OLDEST IRISH AMERICAN NEWSPAPER IN USA, ESTABLISHED IN 1928
Category: Archive

IRA man shot dead in S. Armagh feud

February 16, 2011

By Staff Reporter

The dispute, which does not involve dissident republicans opposed to the peace process, has the potential to cause further loss of life and serious political problems for the Sinn Fein leadership.
Keith Rodgers, 24, was shot dead in broad daylight after a street fight in the center of Culloville. The factions have two directly contradicting accounts of why the row broke out.
What is not in dispute is that Rodgers was hit by gunfire and died shortly after he was rushed to hospital across the border in Dundalk. Two other men were injured and one man has been arrested after presenting himself at Crossmaglen police station.
The IRA issued its own statement on Thursday, which said that Rodgers was a member and was “shot dead by an armed criminal.” The statement said the victim was unarmed at the time of his death and was not “on active service.”
The IRA said Rodgers “died while defending his community against armed criminals . . . [and] was held in high esteem by his comrades and by his community.”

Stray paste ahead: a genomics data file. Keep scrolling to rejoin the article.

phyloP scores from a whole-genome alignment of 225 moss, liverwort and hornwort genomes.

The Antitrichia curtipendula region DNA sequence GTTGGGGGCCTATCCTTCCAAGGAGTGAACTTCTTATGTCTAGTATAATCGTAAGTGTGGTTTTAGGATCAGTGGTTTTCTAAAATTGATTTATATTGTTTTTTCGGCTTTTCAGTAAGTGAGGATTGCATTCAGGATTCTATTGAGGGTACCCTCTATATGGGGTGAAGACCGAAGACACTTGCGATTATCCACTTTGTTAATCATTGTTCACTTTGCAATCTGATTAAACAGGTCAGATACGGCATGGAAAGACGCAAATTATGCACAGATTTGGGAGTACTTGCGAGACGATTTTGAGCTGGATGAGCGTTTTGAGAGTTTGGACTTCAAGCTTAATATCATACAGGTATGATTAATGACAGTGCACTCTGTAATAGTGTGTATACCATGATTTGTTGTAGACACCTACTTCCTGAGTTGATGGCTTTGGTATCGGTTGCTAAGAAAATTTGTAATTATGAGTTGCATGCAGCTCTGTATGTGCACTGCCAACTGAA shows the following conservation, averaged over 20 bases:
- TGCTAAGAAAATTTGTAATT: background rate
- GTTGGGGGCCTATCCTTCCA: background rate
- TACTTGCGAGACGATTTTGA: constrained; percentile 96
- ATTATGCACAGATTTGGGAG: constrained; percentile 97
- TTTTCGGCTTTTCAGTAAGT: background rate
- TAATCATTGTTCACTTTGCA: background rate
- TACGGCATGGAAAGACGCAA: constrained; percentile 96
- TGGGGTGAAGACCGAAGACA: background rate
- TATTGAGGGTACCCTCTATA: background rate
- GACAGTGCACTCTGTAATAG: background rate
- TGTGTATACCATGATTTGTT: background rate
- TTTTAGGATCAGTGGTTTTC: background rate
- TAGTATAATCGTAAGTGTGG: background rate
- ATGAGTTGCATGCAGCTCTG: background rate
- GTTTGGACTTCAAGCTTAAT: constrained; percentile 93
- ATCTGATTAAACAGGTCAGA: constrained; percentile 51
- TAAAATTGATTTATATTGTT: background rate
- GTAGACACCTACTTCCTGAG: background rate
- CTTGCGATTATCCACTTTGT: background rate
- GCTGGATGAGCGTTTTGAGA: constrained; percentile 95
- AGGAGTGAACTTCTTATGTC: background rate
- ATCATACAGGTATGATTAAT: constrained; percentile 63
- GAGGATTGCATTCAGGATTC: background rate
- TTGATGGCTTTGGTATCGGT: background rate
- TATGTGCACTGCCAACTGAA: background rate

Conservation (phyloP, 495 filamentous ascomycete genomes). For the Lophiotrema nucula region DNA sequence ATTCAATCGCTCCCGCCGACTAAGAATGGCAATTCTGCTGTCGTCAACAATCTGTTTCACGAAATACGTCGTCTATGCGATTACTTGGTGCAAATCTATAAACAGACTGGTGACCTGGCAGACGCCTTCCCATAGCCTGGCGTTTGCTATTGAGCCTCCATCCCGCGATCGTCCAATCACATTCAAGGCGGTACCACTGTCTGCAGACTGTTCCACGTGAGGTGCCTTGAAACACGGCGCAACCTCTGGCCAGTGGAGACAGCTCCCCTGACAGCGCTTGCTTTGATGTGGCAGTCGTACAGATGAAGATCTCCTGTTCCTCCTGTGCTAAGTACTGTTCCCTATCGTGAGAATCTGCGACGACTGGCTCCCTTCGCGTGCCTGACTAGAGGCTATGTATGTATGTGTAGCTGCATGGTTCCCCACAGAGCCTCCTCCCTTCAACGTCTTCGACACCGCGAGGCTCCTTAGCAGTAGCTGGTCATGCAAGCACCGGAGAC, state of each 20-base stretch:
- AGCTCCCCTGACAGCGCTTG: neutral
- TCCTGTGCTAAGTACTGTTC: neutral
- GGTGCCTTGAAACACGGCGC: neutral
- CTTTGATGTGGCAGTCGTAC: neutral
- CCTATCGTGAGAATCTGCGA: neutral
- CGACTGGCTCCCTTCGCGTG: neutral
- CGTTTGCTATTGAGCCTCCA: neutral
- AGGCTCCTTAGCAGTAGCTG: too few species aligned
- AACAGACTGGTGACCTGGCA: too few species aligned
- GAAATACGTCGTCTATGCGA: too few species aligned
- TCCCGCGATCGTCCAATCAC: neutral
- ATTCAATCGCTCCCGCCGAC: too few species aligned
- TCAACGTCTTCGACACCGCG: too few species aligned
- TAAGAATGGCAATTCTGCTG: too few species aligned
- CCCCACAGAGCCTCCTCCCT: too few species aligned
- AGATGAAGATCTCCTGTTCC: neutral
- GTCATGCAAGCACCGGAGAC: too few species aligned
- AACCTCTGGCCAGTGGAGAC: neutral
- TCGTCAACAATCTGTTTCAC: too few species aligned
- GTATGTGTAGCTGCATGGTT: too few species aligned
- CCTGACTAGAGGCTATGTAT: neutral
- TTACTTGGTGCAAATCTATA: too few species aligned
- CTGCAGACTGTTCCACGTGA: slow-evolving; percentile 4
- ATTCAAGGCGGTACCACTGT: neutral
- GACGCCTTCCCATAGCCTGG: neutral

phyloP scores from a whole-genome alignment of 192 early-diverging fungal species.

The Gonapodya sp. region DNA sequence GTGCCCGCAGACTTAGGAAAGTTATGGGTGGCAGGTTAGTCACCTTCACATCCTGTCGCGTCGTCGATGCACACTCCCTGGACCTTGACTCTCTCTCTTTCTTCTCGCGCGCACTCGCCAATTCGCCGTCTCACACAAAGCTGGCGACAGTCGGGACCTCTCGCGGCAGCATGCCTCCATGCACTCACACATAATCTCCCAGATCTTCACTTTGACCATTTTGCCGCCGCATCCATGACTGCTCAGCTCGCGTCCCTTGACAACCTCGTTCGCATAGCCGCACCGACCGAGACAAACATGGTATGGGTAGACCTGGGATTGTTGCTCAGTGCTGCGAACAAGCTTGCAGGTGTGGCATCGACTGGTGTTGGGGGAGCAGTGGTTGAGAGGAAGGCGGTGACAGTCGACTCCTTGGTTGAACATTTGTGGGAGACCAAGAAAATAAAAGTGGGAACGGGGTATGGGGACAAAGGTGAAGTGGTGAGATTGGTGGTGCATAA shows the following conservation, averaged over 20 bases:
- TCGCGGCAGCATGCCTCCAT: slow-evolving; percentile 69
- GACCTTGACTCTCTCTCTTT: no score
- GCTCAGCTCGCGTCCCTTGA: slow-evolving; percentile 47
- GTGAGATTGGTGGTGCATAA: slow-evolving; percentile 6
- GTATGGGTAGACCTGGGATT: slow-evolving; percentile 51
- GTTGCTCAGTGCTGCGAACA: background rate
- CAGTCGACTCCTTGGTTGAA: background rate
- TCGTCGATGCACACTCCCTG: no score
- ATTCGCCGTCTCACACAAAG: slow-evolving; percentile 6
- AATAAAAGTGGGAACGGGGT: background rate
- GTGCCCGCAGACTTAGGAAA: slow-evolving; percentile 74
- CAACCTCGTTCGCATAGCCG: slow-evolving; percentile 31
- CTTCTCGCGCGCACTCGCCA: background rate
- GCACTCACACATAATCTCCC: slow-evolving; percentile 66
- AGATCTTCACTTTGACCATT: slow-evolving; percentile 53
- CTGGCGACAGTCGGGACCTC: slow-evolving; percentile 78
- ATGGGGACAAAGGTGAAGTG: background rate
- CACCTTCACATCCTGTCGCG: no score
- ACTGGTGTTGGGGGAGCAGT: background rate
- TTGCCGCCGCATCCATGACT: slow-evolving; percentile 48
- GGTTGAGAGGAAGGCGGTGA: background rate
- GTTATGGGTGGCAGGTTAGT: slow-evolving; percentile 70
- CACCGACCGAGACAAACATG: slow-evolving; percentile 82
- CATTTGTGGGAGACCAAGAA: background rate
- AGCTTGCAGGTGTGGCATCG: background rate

A republican source, linked to the side of the row that Rodgers had supported, said its rivals used to be members of the IRA but had not been active “for some years.”
He accused them of being “criminals and persecuting people in the area with their activity” by hijacking cars and being involved with drug dealers who were linked to loyalists.
He also said they had “tried to kill a woman” who was taking a court case against them by running her car off the road. He said Rogers was hit with a blunt instrument after being shot.
The republican sources said a land dispute might be a factor, but it was only one of about 20 incidents. He said the IRA members had not retaliated to serious provocation so far and hoped they would “hold their nerve.”
The rival group have contradicted much of this, alleging that a senior republican figure wants to control all the land and business around his property, to the extent of preventing people not within his circle of building houses near his.
At the dead man’s funeral, journalists were asked to keep well back but details of what Belfast republican Brian Keenan told 2,000 mourners at the graveside oration were reported.
He said the killing was “treachery” and those responsible were “depraved, degenerate people — a band of vermin.”
“This was not a dispute between gangs,” Keenan said. “This was a case of IRA volunteers being fired on by criminals.”
During requiem Mass, Fr. Peter Clarke branded the killing “shameful” and called for no “retribution or revenge.”

Other Articles You Might Like

Sign up to our Daily Newsletter

Click to access the login or register cheese